Local Commentary

Our Man in Arlington


Last week “Texas” Charlie Wilson (D-TX) died, or as his friend and colleague former Representative Robert Mrazek (D-NY) wrote in the Washington Post on Sunday: “Charlie Wilson crossed over the river last week into the great unknown, the final quest of a man who was the last of the larger-than-life characters to serve in Congress at the end of the last century.”

For those two or three who don’t know, Charlie Wilson was a twelve-term member of Congress from southeastern Texas. His fame came from his support as a powerful member of the House Appropriations Committee of Operation Cyclone in Afghanistan, which was the largest covert operation ever conducted by the Central Intelligence Agency. His work, largely behind the scenes and uncharacteristically very quiet, was the subject of the movie “Charlie Wilson’s War” in which he was played by Tom Hanks. Don’t we all wish!

Later, Charlie tried, but failed, to get money to build schools in war-torn Afghanistan. Just think how different things might be now if he had succeeded

Charlie was an effective and conscientious legislator. But he was most admired and loved by denizens of the Washington scene for his flamboyant life style, his irrepressible drive to have a good time all over the world, and his taste for gorgeous and vivacious women. It was a joy to walk into his office any day and admire his beautiful and vivacious staff. They could type, too!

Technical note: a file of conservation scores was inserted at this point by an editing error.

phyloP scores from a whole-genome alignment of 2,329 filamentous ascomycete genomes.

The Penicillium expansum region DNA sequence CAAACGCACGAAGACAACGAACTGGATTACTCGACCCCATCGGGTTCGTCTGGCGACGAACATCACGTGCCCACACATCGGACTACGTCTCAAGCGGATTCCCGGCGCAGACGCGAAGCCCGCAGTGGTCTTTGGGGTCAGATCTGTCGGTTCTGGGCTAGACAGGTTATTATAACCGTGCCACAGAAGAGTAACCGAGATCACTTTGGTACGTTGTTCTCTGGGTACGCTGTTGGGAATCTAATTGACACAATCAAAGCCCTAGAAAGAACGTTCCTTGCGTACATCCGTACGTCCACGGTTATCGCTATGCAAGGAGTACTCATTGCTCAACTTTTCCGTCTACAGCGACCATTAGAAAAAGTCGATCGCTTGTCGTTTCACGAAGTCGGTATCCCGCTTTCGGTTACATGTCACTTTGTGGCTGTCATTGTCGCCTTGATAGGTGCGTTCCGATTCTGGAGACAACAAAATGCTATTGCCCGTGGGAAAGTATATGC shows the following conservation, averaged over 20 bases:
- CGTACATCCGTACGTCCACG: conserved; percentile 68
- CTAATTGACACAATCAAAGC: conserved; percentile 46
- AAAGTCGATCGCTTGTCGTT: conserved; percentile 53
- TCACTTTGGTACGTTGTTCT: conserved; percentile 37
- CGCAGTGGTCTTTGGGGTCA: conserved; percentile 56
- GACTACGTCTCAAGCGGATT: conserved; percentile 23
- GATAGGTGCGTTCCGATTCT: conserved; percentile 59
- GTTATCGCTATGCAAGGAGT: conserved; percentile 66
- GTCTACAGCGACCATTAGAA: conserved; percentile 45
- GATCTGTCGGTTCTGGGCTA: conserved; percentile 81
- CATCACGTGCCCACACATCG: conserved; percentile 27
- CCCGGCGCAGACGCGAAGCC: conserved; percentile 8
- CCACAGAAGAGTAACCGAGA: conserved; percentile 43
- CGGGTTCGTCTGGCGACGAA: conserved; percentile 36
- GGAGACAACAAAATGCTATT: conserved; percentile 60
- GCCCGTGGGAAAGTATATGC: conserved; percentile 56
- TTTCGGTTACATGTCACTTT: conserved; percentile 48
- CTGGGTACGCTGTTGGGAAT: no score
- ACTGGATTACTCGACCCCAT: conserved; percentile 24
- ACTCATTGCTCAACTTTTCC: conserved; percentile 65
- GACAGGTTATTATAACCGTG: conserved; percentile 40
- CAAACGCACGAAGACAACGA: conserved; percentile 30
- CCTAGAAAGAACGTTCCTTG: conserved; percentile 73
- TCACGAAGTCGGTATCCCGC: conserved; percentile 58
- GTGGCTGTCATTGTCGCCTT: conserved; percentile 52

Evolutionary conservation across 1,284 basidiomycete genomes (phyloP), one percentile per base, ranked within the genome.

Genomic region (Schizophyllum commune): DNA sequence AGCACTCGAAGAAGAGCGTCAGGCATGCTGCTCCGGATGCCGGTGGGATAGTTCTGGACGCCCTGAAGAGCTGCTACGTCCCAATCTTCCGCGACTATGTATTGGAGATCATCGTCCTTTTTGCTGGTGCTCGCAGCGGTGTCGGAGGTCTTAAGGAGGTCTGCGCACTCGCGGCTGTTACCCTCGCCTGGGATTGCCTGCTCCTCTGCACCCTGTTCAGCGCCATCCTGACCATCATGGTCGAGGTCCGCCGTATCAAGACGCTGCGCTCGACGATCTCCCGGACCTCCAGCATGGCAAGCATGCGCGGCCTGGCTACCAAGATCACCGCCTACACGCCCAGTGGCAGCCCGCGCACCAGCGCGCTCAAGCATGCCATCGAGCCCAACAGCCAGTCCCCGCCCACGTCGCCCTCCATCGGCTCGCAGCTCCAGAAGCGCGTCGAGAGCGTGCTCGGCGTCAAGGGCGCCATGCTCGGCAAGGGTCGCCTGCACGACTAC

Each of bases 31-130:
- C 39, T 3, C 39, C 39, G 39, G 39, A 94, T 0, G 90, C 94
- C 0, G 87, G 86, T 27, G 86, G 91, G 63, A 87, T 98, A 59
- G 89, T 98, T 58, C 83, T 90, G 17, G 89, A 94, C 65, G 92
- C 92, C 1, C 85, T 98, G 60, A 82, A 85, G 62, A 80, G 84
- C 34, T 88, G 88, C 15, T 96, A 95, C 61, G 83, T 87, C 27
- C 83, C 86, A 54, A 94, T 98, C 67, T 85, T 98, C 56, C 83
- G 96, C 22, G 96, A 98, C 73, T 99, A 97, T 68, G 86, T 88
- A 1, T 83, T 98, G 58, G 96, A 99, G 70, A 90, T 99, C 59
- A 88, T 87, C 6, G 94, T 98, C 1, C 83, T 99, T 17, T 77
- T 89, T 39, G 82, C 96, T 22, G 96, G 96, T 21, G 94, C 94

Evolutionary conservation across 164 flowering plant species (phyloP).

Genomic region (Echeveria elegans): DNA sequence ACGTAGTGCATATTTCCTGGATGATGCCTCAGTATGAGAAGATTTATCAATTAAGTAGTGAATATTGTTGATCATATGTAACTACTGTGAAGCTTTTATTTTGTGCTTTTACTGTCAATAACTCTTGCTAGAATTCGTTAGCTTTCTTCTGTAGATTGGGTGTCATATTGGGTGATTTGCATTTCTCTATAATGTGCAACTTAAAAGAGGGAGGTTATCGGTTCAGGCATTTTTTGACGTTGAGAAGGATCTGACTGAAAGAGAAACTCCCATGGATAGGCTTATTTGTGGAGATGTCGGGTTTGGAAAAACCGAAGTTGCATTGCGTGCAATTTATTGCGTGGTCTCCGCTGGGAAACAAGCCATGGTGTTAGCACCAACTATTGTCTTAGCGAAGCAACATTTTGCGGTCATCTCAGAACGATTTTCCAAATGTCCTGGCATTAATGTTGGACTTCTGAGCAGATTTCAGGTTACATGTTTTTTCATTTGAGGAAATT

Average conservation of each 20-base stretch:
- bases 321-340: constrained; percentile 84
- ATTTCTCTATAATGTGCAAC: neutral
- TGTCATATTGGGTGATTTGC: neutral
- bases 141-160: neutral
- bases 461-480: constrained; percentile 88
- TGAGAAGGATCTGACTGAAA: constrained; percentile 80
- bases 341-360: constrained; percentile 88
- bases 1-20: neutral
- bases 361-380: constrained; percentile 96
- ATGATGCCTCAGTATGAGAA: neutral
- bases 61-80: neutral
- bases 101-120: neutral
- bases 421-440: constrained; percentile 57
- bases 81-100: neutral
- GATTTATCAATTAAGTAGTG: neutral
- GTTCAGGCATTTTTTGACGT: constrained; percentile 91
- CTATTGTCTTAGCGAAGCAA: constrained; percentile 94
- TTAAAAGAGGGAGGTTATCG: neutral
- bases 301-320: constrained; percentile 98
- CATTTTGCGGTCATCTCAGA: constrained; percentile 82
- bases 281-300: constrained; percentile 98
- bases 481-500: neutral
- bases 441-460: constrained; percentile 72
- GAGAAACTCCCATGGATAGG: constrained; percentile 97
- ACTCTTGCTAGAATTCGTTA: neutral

Charlie was also an Arlingtonian. After his retirement, he lived here for a while, took an active part in our political and social life and proved that Arlington was hip, too.

I, however, knew Charlie from my fourteen year career as a House staff member and twenty-three years as a lobbyist who was on Capitol Hill almost every day and occasionally had the opportunity to lobby him on something or other. It was always great fun to be around Charlie, and I was among the legions of staff members who followed his activities with great enjoyment and awe.

Back in the late 1970’s, the National Democratic Club was on the ground floor of the Congressional Hotel, directly across C Street from the Cannon House Office Building. After work, the bar would fill with members of Congress, staffers, and lobbyists to relax after a hard day of work. The bar stretched along the outside wall of the hotel, flanked by a corridor along which there were tables across from the bar. The corridor opened into a larger room with many tables.

One evening, directly after work, a few of us were sitting at the bar when an absolutely gorgeous woman walked in, walked the gauntlet past the bar, and sat alone at a table in the back of the room. None of us knew who she was. As the bar filled up, everyone asked “who is that gorgeous woman?”

Then, at the peak of the evening when the bar had filled up, in walks Charlie Wilson. He greeted everyone as he walked past the bar and strode confidently to the table where the gorgeous woman was sitting. She stood and they politely kissed. At that point, the entire bar broke into applause and cheering. Charlie and his date bowed, smiling broadly, and sat for a quiet tete a tete.

That was the Charlie Wilson we all knew and admired!

Richard Barton may be e-mailed at rbarton@towervillas.com